US4121104A - X-ray examining device with automatic timer and film container for an X-ray examining device - Google Patents

X-ray examining device with automatic timer and film container for an X-ray examining device Download PDF

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Publication number
US4121104A
US4121104A US05751473 US75147376A US4121104A US 4121104 A US4121104 A US 4121104A US 05751473 US05751473 US 05751473 US 75147376 A US75147376 A US 75147376A US 4121104 A US4121104 A US 4121104A
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Prior art keywords
film container
switch
device
signal
dose
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Expired - Lifetime
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US05751473
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Detlev Richter
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US Philips Corp
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US Philips Corp
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    • GPHYSICS
    • G03PHOTOGRAPHY; CINEMATOGRAPHY; ELECTROGRAPHY; HOLOGRAPHY
    • G03BAPPARATUS OR ARRANGEMENTS FOR TAKING PHOTOGRAPHS OR FOR PROJECTING OR VIEWING THEM; APPARATUS OR ARRANGEMENTS EMPLOYING ANALOGOUS TECHNIQUES USING WAVES OTHER THAN OPTICAL WAVES; ACCESSORIES THEREFOR
    • G03B42/00Obtaining records using waves other than optical waves; Visualisation of such records by using optical means
    • G03B42/02Obtaining records using waves other than optical waves; Visualisation of such records by using optical means using X-rays

Abstract

X-ray examination apparatus includes means for terminating an exposure at a dose determined, in part, by the value of the tube voltage and the characteristics of the intensifying screen in use. Means are provided to read screen-identifying markings on film cassettes and to adjust the turn-off dose level in response thereto.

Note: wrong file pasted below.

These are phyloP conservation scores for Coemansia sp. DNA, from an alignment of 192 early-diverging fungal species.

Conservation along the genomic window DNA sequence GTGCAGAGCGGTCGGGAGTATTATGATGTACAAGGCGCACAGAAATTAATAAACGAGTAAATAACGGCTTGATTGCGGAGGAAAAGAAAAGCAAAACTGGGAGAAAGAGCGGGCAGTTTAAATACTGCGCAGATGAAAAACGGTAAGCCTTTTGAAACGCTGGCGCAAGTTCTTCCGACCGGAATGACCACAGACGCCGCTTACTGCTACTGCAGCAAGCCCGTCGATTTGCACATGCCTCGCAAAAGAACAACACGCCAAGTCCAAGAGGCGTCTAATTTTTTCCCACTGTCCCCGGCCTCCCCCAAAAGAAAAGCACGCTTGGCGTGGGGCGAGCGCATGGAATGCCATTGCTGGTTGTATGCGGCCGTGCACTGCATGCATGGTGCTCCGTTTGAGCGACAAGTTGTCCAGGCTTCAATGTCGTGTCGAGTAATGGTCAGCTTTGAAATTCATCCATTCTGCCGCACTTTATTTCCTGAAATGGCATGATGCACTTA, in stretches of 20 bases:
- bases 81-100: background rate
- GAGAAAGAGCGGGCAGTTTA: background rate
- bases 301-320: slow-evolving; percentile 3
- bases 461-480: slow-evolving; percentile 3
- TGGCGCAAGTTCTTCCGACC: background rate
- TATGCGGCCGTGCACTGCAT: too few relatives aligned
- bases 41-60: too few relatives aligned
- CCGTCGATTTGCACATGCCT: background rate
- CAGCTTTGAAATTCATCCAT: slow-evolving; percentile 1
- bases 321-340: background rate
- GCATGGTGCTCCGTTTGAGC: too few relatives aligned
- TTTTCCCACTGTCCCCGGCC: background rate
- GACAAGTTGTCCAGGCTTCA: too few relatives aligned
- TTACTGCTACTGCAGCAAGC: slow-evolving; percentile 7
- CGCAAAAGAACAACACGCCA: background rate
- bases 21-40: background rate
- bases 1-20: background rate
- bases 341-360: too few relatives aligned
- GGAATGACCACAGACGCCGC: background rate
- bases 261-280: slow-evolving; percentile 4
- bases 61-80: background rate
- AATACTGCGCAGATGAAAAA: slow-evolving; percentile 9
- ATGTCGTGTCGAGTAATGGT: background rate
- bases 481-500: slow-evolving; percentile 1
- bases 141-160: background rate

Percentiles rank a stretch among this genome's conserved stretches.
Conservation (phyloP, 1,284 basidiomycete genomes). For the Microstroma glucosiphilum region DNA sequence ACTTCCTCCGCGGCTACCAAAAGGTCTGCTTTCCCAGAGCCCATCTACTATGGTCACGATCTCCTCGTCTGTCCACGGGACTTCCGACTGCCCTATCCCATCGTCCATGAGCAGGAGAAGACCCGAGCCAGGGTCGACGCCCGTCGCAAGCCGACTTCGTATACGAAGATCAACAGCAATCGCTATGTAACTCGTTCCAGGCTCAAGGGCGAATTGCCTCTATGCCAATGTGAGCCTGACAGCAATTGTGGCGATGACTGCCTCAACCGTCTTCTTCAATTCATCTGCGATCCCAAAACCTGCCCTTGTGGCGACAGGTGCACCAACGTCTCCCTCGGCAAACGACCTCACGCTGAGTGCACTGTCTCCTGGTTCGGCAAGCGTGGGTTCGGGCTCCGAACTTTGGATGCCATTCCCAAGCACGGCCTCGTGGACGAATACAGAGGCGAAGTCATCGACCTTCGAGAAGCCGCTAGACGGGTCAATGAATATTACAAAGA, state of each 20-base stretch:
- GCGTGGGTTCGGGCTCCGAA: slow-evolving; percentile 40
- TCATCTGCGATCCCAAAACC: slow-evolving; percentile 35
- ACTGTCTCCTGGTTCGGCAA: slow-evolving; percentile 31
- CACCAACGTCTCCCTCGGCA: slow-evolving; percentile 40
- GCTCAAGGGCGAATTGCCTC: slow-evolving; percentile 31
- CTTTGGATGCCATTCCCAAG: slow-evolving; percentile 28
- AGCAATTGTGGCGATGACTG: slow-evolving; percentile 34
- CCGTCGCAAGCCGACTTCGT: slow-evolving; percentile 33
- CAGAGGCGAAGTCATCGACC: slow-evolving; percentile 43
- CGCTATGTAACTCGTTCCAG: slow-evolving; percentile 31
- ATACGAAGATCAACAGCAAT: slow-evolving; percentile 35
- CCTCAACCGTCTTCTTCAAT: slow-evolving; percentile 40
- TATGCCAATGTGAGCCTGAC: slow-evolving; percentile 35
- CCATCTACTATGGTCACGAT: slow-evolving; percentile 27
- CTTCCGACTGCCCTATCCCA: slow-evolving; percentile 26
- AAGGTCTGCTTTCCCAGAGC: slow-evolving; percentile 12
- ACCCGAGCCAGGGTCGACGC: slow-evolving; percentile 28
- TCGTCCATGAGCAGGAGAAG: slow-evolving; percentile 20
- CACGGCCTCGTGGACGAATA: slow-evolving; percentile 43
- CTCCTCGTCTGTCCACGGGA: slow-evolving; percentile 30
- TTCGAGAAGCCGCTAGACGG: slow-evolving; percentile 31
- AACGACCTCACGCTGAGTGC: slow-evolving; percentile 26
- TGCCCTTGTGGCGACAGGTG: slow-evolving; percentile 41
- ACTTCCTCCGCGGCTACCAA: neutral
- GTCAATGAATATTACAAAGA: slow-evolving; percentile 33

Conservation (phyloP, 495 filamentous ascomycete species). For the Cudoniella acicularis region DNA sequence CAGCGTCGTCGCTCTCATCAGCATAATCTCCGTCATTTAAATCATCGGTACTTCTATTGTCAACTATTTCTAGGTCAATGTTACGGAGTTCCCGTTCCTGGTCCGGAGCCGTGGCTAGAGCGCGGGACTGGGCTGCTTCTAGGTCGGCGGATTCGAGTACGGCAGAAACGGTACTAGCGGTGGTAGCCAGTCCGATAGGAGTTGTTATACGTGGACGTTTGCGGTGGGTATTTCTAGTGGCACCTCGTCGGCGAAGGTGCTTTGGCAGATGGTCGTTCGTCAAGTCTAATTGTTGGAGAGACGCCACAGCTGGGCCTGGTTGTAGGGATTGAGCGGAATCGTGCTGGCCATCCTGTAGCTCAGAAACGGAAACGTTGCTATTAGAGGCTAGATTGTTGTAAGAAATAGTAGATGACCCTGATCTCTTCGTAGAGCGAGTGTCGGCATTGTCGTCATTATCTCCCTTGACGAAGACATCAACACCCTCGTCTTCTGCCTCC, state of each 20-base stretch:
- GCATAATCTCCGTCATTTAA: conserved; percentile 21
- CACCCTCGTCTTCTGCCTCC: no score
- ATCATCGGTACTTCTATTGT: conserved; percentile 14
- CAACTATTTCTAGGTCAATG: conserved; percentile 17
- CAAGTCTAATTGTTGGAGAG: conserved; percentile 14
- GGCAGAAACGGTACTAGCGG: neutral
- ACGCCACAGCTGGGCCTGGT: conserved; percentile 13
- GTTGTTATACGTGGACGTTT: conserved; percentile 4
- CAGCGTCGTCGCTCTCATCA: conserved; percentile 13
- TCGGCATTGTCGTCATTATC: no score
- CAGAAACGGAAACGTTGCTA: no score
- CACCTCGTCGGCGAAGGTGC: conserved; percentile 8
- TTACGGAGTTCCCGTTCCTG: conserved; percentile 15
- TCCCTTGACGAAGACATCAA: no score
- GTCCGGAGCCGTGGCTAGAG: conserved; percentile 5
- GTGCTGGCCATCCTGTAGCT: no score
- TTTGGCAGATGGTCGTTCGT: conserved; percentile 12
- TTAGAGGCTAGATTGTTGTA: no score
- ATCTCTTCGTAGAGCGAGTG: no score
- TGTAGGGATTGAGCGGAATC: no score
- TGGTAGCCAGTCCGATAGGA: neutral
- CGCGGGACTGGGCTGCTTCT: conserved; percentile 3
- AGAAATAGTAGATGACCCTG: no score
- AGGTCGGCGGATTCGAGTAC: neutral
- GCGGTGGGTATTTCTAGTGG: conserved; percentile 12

Description

The invention relates to an X-ray examining device which includes an X-ray source, a film container support for accommodating a film container with intensifying screens and an automatic timer which comprises

A MEASURING DEVICE FOR DETERMINING A MEASURING SIGNAL WHICH CORRESPONDS TO A RADIATION DOSE TO BE MEASURED,

A SWITCH-OFF SIGNAL GENERATOR FOR GENERATING A SWITCH-OFF SIGNAL WHICH CORRESPONDS TO A PRESENT RADIATION DOSE,

AND A COMPARATOR AND SWITCH-OFF DEVICE FOR SWITCHING OFF IN X-ray source when the measuring and switch-off dose are in agreement.

Furthermore, the invention relates to a film container for such an X-ray examining device.

X-ray examining devices are known from German Patent Specification No. 2,154,539. A screening stand or a bucky device may be used as film container support. The film container may, for example, be a cassette which is filled with film in the dark room.

The degree of blackening of the film not only depends on the dose which is fed to the intensifying screens but also on the hardness (quality) of the radiation. Consequently the dose (switch-off dose) which is controlled via a measuring device to obtain a given blackening of the film also depends on the adjusted high voltage which determines the hardness of the radiation. For that reason, known X-ray examining devices are provided with a resistor network which can be changed by means of the voltage selector and consequently changes the switch-off dose signal.